Financial Self-Care Under Capitalism – This project is well underway now, and I’m in the process of arranging interviews, collecting questionnaire responses, and figuring out what this project might look like in its final form. What I am picturing right now is a multi-part project – a downloadable PDF resource (my specialty!) and an ongoing Tumblr project, Nopenomics, that you can read about further on. If you want to participate in this project, we can chat online or in-person, you can send me your thoughts freeform, or you can answer a questionnaire (which has been created, so it can be in your inbox today!). I am particularly interested in hearing from people who are struggling financially, and I am not going to be creating a “stop eating avocado toast” resource – this is meant to be an exploration of how we survive under the abuses of capitalism, and how we resist the harmful individualizing narratives around money that often ignore the structural issues and injustices that so many of us our dealing with. Issues of intergenerational poverty and financial disadvantage, which are so real for Black and Indigenous folks, and also issues of chronic underemployment and housing insecurity, which are so prevalent for many trans and queer folks, will all be acknowledged. This resource is meant to be an honouring of the ways in which we on the margins weave our thin threads into safety nets to keep ourselves and each other alive, and the ways in which we use our money in ways that may not make sense within neoliberal middle-class economics, but do help us keep our heads above water enough to get a gasp of air.
Self-Care for Queer Geeks – This is the resource that accompanies the March Possibilities event. Since I wasn’t at that event, and it was a small event (it was actually only Scott!), I’m collecting interviews and insight from a wider audience. If you identify as queer, and as a geek, I want to talk with you! I’m interested in how we navigate geek spaces – fandoms, video games, groups, etc. – and in how we find and support and create and engage with queer-inclusive content. How do we take care of ourselves, how do we take care of each other, and how do we subvert the heteronormative, trans antagonistic, and misogynist toxicity of many geek spaces. (I have also reached out to Avery Alder to ask if she’d be willing to do an interview for this resource, but she is a busy person so I don’t know if it will work out! If there are other creators you think I should reach out to, or that you can connect me with, let me know!) Opportunities to contribute are pretty standard – in person, online, freeform, or answering a questionnaire (which is in process now and will be ready to send out by Monday).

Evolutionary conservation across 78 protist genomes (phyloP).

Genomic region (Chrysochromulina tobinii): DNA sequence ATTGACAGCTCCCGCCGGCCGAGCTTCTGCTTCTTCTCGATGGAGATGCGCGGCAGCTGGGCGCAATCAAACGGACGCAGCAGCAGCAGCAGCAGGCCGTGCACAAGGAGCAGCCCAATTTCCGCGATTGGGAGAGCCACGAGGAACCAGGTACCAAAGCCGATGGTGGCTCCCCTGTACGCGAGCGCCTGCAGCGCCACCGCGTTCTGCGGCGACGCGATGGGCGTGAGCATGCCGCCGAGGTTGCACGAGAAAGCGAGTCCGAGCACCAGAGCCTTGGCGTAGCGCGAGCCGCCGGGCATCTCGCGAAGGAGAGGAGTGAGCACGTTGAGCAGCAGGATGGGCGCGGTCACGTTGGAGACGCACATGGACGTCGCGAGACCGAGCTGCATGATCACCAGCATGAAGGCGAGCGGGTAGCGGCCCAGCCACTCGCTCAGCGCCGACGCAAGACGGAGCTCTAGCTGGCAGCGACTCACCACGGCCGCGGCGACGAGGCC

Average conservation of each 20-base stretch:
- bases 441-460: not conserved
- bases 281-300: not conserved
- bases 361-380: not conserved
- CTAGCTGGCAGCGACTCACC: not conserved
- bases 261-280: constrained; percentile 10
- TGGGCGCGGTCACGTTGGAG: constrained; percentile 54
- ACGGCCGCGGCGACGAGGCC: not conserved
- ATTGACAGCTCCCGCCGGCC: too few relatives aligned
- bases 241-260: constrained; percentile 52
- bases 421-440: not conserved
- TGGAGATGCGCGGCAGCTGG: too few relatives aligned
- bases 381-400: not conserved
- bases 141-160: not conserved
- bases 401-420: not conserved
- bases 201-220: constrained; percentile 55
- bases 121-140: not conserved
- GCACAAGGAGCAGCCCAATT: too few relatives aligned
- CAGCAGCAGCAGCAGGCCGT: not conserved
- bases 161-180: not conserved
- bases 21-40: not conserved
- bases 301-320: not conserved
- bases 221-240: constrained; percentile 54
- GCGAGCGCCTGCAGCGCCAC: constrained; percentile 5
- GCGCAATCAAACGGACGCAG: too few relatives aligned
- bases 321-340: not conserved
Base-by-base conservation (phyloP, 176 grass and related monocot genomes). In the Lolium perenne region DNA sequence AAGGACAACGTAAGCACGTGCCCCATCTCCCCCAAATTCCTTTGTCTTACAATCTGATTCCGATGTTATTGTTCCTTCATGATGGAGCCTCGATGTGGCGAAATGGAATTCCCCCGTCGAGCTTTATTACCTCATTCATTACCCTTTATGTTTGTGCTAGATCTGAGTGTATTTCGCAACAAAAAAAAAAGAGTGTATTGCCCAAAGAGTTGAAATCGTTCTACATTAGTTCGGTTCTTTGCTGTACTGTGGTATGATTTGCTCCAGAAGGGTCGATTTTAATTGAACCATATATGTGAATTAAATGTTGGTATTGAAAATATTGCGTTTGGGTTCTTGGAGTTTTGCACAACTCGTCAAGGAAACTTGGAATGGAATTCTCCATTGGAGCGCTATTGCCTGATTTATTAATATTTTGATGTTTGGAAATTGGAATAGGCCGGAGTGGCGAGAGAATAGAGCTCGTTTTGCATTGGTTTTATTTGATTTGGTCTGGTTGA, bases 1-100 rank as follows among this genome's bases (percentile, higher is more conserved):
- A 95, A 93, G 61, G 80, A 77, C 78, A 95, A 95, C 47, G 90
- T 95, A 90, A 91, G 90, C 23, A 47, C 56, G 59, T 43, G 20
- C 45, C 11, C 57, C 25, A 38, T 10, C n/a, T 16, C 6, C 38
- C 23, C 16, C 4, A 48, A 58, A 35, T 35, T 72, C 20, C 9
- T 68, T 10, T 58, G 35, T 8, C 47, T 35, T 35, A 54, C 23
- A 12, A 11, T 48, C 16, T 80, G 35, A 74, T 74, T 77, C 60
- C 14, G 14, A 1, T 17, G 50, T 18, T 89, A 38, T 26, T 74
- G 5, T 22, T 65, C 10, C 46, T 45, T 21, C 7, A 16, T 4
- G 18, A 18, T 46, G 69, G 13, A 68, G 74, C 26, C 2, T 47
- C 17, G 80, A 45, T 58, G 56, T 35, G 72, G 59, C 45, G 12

Feminism from the Margins – This is the project launched last month with my amazing friend Dulcinea Lapis. We’re looking for contributors who want to speak back to the cis white feminism that was so glaringly on display in many International Women’s Day events. This is a year-long project, and we’ll be posting each month, on the 8th, as a way to extend the IWD conversation both in scope (including more marginalized voices, such as trans women, women of colour, non-binary folks, sex workers, and others) and in duration (lasting a whole year rather than contained to one day). I put up the April contribution on the 8th – it’s an open letter to marginalized feminists by Michelle Dang, and it is fantastic. We are still looking for contributors, so if you’re interested, get in touch!